The moves comes as both Israel and the United States are claiming Syria still possess chemical weapons.
Syrian President Bashar Assad says the Syrian government has formally approached the United Nations, asking it to send in the experts to investigate the April 4 suspected chemical attack.
Assad said in an interview with the Russian state-owned RIA Novosti news agency on Thursday that the U.N. has not sent anyone yet and blamed Western nations and the United States in particular for not allowing the experts to travel to Syria.
Assad insisted that if the experts arrive, they will see that reports of what happened in the Idlib province “were all lies.”
Meanwhile, the Russian military is questioning the conclusions by the international chemical weapons watchdog that victims of the April 4 suspected chemical attack in Syria were exposed to sarin or a similar toxin.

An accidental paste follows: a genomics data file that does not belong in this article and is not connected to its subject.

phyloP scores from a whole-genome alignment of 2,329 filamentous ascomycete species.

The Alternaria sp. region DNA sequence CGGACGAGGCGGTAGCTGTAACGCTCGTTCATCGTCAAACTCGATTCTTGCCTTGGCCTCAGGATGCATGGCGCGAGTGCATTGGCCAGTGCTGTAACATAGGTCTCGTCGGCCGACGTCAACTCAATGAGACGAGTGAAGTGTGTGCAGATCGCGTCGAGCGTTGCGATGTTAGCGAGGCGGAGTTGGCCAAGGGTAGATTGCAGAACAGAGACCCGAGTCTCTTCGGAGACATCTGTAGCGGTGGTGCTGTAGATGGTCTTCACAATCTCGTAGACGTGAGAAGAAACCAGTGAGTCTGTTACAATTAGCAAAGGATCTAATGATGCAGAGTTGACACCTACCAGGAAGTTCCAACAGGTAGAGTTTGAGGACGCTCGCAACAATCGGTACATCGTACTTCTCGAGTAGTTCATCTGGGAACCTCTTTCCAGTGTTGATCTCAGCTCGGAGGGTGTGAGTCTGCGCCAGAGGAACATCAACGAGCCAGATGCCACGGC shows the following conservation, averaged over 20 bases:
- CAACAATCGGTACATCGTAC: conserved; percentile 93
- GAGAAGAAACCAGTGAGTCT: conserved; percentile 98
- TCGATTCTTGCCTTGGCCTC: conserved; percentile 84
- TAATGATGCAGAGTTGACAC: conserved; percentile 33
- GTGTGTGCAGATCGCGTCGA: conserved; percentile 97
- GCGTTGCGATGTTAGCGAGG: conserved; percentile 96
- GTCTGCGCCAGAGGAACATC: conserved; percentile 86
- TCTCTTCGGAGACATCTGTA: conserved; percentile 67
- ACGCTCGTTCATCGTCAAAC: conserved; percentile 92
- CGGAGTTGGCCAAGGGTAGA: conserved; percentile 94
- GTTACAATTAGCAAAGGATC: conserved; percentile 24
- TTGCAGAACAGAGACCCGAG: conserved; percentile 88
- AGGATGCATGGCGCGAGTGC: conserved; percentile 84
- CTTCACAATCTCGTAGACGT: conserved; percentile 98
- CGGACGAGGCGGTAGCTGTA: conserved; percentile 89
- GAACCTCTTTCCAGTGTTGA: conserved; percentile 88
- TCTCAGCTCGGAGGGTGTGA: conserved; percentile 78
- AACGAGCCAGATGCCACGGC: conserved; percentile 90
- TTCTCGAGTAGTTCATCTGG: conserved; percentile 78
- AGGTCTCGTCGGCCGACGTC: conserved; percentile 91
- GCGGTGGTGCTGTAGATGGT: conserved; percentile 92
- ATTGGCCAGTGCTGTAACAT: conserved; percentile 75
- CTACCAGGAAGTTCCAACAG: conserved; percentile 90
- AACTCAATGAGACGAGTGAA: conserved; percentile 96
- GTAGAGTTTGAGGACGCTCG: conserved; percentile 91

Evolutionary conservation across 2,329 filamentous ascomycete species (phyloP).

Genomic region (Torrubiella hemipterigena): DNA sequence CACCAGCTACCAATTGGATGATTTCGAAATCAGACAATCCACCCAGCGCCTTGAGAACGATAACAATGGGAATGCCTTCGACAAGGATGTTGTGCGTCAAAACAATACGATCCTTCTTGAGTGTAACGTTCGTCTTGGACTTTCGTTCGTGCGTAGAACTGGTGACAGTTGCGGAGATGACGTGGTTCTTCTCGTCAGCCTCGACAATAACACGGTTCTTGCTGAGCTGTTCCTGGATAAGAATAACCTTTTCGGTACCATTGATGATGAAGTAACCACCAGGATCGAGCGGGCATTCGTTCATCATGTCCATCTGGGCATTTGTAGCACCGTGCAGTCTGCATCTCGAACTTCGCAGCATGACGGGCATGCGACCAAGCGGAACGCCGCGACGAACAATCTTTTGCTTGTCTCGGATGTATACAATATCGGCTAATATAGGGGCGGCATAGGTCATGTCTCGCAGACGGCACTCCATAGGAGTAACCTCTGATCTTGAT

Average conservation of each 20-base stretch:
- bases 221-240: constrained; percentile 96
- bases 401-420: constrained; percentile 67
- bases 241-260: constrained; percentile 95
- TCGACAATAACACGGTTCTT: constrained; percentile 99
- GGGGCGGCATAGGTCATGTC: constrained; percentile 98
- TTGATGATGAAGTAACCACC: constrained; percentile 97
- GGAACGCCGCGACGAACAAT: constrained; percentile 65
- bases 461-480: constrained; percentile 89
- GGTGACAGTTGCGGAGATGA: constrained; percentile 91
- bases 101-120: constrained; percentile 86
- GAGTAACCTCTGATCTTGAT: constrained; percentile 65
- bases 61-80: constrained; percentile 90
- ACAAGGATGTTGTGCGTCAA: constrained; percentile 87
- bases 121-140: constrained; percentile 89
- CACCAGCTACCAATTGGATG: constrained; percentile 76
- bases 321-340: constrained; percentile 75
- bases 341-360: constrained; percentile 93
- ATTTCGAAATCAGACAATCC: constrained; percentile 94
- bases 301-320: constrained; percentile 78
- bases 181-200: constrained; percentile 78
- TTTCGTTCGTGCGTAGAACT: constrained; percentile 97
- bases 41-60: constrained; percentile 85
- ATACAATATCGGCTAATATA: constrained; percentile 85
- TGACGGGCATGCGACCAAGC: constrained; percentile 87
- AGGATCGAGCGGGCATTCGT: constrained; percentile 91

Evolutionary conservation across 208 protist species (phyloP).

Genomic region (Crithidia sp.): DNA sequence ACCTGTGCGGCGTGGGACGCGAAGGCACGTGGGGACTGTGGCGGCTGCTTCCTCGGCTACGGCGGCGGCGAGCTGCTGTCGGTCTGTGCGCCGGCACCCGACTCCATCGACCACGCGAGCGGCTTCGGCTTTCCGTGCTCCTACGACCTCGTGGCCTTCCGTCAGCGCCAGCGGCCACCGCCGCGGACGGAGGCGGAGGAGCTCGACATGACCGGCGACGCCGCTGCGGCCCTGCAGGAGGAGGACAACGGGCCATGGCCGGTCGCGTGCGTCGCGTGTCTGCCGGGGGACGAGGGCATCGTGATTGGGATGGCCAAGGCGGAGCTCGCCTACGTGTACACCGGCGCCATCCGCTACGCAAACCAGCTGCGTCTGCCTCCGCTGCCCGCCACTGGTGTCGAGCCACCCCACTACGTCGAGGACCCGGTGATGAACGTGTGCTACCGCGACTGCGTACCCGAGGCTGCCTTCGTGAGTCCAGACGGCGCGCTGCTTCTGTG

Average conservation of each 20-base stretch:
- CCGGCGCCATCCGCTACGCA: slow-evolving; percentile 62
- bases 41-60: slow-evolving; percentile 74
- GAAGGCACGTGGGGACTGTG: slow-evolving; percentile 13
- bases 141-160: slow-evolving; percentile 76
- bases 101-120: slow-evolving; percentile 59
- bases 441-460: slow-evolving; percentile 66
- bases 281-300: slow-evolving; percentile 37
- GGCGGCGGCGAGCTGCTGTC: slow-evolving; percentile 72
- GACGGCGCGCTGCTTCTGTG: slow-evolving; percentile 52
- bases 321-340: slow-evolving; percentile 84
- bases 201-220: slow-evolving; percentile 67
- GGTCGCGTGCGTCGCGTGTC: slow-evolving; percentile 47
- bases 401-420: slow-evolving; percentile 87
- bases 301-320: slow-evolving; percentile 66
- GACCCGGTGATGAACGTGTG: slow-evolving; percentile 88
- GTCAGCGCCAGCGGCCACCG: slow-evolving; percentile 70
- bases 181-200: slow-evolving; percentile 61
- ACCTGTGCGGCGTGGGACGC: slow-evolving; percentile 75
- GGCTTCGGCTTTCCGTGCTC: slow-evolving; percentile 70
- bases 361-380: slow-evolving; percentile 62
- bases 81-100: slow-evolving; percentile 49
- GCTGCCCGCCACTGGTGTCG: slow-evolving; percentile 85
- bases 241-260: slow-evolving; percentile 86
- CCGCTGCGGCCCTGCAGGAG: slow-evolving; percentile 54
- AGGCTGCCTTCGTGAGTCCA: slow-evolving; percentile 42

Defense Ministry spokesman Maj. Gen. Igor Konashenkov issued a statement Thursday questioning how the samples were collected and how the analysis could have been done so quickly. He said he would like to receive answers to these questions as soon as possible.
Konashenko said only by carrying out an objective investigation on the spot can the truth be established about what happened in the Khan Sheikhun area of Syria’s southern Idlib province and who was responsible. The U.S. and many other nations have accused the Syrian government of responsibility.
Ahmet Uzumcu, director-general of the Organization for the Prohibition of Chemical Weapons, said Wednesday that the results “from four OPCW-designated laboratories indicate exposure to sarin or a sarin-like substance.”